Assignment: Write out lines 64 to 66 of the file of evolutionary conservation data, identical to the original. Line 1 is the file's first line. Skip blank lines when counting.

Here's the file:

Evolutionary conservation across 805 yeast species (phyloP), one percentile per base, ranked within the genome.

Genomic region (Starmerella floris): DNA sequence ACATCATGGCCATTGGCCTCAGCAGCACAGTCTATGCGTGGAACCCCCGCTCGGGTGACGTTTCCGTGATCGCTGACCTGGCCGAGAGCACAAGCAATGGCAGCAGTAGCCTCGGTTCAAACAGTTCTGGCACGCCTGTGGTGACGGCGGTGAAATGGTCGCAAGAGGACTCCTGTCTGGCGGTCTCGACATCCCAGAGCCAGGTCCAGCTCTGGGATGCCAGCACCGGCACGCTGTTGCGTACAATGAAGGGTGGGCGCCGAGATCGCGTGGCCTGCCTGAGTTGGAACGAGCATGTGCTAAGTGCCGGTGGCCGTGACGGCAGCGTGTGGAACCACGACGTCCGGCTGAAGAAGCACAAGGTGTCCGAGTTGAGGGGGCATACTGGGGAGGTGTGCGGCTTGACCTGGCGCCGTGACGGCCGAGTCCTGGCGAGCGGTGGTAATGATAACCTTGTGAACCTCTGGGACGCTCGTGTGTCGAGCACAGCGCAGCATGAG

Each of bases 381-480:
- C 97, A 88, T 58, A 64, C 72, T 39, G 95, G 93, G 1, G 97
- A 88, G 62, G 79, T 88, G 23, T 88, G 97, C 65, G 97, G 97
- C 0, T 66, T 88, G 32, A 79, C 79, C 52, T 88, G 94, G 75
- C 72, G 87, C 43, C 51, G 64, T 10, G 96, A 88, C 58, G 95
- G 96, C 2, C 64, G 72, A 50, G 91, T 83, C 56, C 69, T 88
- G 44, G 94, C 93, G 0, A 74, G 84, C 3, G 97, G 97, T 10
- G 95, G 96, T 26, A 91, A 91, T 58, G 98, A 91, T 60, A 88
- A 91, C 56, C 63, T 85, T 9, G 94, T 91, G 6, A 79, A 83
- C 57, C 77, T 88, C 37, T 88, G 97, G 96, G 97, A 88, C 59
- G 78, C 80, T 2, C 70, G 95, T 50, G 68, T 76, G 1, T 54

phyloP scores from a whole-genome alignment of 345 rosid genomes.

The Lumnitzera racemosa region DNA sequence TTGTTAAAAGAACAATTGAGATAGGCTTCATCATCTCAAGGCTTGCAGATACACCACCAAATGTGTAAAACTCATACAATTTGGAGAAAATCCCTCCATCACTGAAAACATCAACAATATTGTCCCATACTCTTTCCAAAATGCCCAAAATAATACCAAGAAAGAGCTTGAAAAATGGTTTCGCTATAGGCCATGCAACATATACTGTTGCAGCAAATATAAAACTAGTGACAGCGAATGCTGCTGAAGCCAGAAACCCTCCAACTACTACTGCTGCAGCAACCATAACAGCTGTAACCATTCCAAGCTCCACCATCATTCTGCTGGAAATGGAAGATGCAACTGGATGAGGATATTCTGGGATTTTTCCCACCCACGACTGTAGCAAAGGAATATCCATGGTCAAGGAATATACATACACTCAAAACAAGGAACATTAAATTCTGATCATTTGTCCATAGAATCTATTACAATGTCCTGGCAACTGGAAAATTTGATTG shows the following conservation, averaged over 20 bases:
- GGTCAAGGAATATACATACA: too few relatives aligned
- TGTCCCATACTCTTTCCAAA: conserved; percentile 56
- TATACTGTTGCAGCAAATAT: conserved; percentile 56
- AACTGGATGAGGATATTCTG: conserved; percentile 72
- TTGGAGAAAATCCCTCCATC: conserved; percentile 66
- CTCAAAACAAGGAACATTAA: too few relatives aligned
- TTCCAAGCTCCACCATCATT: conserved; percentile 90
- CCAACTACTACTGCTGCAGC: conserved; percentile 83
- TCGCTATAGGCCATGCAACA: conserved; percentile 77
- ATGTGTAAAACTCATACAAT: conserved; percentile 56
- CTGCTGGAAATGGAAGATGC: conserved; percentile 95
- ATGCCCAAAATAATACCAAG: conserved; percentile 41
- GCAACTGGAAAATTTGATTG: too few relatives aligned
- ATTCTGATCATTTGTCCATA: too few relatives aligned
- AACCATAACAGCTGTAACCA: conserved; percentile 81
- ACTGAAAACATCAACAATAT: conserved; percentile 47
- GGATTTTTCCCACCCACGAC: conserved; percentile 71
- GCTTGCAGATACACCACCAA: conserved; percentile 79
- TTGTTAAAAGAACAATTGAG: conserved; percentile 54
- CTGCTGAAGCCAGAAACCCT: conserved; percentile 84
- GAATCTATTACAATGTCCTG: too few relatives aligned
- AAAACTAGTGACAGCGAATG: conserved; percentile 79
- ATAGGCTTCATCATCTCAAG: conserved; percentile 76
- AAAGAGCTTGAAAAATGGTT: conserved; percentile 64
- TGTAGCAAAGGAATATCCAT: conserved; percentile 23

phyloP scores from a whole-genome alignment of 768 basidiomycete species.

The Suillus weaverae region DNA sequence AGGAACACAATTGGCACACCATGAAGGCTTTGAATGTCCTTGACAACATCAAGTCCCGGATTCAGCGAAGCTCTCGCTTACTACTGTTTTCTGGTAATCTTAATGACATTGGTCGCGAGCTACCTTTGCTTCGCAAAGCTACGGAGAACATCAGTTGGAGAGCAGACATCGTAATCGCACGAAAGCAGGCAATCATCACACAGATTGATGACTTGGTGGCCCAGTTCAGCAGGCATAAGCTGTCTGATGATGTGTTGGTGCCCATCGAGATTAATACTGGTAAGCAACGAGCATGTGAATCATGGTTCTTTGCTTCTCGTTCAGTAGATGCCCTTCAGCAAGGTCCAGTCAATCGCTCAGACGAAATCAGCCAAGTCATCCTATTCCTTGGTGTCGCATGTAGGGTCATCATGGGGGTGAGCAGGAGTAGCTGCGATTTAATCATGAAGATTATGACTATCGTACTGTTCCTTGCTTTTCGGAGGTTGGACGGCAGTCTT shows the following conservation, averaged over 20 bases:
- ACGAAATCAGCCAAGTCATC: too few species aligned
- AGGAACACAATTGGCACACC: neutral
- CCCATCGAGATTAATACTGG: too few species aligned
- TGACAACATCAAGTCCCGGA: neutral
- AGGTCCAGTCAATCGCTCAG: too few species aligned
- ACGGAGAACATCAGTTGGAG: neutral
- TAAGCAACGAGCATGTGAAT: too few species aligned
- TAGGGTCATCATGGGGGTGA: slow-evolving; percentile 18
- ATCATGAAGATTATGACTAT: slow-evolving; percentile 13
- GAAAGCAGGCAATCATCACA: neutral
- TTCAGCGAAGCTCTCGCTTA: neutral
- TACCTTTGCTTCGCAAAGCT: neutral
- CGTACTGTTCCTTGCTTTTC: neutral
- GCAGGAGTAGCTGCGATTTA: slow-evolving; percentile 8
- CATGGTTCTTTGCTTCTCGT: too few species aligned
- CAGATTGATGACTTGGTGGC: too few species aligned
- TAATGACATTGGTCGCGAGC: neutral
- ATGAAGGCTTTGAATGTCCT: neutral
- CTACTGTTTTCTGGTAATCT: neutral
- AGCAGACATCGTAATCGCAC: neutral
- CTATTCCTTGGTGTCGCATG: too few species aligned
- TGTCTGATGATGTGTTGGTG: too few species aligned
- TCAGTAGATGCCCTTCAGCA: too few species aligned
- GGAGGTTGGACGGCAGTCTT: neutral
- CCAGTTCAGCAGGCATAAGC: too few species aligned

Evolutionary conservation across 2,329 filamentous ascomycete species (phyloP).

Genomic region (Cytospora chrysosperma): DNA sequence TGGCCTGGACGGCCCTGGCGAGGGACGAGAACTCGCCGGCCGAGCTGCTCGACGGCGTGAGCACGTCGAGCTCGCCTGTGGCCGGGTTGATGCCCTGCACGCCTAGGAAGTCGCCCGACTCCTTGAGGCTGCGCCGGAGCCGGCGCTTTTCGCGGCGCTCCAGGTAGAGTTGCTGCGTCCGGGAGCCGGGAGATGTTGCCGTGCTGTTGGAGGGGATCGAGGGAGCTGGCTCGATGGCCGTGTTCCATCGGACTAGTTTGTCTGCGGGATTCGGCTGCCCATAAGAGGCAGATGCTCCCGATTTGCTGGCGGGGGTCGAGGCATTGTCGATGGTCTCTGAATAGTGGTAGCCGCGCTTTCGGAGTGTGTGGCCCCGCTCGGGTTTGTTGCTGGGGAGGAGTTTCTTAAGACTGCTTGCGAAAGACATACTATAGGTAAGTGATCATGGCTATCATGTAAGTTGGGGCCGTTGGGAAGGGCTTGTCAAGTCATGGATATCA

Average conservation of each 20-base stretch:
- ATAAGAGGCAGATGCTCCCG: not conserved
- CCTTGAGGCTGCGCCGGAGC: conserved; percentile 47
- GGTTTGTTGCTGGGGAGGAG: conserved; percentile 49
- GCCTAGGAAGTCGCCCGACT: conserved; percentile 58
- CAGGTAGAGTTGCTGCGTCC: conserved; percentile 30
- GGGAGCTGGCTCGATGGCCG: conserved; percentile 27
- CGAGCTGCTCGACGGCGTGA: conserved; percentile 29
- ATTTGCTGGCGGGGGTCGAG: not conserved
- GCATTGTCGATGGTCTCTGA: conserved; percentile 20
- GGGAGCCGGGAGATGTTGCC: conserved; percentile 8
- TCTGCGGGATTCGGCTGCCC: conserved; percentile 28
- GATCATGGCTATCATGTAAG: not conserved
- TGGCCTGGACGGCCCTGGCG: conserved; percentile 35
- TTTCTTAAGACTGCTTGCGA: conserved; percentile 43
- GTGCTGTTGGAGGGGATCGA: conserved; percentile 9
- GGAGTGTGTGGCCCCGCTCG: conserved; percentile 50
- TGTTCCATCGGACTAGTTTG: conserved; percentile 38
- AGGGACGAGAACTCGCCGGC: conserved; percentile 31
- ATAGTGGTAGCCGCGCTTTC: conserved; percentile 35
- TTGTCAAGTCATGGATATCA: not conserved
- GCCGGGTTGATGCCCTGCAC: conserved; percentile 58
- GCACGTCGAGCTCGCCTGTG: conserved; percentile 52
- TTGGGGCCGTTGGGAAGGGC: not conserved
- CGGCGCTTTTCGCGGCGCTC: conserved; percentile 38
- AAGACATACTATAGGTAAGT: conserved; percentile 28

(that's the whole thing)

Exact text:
- TGTCTGATGATGTGTTGGTG: too few species aligned
- TCAGTAGATGCCCTTCAGCA: too few species aligned
- GGAGGTTGGACGGCAGTCTT: neutral